Medical student advising during virtual residency recruitment: results of a national survey of internal medicine clerkship and sub-internship directors

Irene Alexandraki, Nadia Ismail, Cindy J. Lai, Nicholas S. Duca, Temple Ratcliffe, Michael Kisielewski, Amber T. Pincavage

Research output: Contribution to journalArticlepeer-review

3 Scopus citations


Introduction: The residency application process is a critical time for medical students. The COVID-19 pandemic prompted changes to the residency recruitment procedures with the conversion of interviews to a virtual format. For medical school advisors guiding students on an all-virtual residency application process brought uncertainty to their advising practices. Thus, this study aimed to identify advising practices during the 2021 virtual application cycle. Methods: We administered an IRB-exempt national survey through the Clerkship Directors in Internal Medicine to 186 internal medicine core/co-/associate/assistant clerkship directors and sub-internship directors representing 140 Liaison Committee on Medical Education-accredited U.S./U.S.-territory-based medical schools in spring 2021. The 23-question survey was designed and pilot-tested by faculty-educators and leaders with expertise in undergraduate medical education. Data analysis included paired t- and z-tests and thematic analysis of open-ended questions. Results: The institutional response rate was 67% (93/140) and individual rate 55% (103/186). Half of the respondents felt prepared/very prepared (40% and 13% respectively) for their advising roles. Compared to pre-pandemic cycles, respondents advised a typical student in the middle-third of their class at their institution to apply to more residency programs (mean 24 programs vs 20, p < 0.001) and accept more interviews (mean 14 interviews vs 12, p < 0.001). Sixty-three percent (64/101) of respondents spent more time on student advising; 51% (51/101) reported more students asked them for informal advice. Fifty-nine percent (60/101) of respondents reported their advisees were able to assess a residency program ‘somewhat well;’ 31% (31/101) expressed that residency recruitment should remain entirely virtual in the future. Conclusion: The transition to virtual residency recruitment due to COVID-19 prompted advising practices that may have contributed to application inflation and increased advising workload. Future studies should explore longitudinal outcomes of virtual interviews on student success to guide best practices in how to advise students during residency recruitment.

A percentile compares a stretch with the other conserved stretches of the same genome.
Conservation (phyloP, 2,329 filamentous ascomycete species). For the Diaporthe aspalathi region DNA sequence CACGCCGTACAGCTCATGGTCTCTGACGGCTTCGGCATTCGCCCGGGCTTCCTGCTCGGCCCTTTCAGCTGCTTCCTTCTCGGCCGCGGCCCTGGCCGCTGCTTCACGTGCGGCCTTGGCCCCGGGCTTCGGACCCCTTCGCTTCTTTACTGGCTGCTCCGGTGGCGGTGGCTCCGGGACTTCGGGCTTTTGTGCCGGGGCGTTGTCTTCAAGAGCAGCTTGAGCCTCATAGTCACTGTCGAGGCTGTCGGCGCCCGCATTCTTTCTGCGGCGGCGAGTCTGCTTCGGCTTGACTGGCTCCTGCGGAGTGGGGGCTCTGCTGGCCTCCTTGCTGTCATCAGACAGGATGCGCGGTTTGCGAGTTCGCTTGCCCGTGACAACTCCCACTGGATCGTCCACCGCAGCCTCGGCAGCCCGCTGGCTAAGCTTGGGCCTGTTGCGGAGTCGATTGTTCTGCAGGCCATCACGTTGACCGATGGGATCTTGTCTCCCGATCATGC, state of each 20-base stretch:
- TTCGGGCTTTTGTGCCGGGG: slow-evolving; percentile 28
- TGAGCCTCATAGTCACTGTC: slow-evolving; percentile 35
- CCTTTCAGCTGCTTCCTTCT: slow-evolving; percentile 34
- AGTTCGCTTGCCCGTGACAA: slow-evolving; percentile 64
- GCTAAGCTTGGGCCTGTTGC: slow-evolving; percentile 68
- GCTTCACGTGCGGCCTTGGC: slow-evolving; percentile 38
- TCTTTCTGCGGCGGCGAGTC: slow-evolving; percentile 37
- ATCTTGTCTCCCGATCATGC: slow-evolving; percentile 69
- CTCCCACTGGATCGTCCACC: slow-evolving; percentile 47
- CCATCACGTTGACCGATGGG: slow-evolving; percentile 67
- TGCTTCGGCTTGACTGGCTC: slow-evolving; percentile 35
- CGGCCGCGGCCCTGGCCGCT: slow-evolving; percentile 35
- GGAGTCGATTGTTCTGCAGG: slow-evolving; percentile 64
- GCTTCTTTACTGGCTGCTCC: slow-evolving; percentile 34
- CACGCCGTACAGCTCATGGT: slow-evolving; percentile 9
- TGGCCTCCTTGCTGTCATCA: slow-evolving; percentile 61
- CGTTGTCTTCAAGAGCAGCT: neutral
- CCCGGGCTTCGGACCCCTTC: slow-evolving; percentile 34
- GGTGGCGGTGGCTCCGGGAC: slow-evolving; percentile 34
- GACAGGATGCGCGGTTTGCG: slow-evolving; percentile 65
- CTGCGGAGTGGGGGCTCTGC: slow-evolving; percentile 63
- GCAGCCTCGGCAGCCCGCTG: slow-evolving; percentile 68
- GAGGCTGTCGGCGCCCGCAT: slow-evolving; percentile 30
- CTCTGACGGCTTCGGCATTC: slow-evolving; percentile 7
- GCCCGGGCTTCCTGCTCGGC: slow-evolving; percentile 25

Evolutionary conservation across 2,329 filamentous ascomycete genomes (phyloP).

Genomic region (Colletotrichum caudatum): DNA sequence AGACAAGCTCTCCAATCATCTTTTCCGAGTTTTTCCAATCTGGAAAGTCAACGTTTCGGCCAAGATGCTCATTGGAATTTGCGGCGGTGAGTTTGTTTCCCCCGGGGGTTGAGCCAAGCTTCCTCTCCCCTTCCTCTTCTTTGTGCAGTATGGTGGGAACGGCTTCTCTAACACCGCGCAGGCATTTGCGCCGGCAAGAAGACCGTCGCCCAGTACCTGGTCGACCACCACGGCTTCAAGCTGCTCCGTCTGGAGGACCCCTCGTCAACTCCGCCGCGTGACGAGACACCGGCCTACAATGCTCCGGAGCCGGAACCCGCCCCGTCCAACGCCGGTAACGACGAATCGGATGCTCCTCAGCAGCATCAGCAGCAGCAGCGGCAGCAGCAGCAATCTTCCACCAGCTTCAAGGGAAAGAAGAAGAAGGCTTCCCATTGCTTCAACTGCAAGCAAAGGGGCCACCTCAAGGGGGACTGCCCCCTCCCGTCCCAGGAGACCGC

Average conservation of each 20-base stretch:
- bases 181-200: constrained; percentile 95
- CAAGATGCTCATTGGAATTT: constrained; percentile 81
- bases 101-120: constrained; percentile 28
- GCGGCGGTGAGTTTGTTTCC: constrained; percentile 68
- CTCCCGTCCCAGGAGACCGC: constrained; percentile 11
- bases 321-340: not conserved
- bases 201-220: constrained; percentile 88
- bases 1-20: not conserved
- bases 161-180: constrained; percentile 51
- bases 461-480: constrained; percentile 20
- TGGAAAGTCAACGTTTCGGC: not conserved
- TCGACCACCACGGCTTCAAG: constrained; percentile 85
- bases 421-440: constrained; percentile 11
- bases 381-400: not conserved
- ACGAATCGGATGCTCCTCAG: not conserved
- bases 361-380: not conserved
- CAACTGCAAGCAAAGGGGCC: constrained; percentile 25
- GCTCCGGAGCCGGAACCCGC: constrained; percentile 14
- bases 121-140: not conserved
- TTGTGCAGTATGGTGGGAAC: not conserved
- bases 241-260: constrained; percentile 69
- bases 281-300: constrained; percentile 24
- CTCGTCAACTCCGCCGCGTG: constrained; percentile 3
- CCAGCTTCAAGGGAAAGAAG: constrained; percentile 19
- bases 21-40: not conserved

Original languageEnglish (US)
Article number2143926
JournalMedical education online
Issue number1
StatePublished - 2023

All Science Journal Classification (ASJC) codes

  • Education


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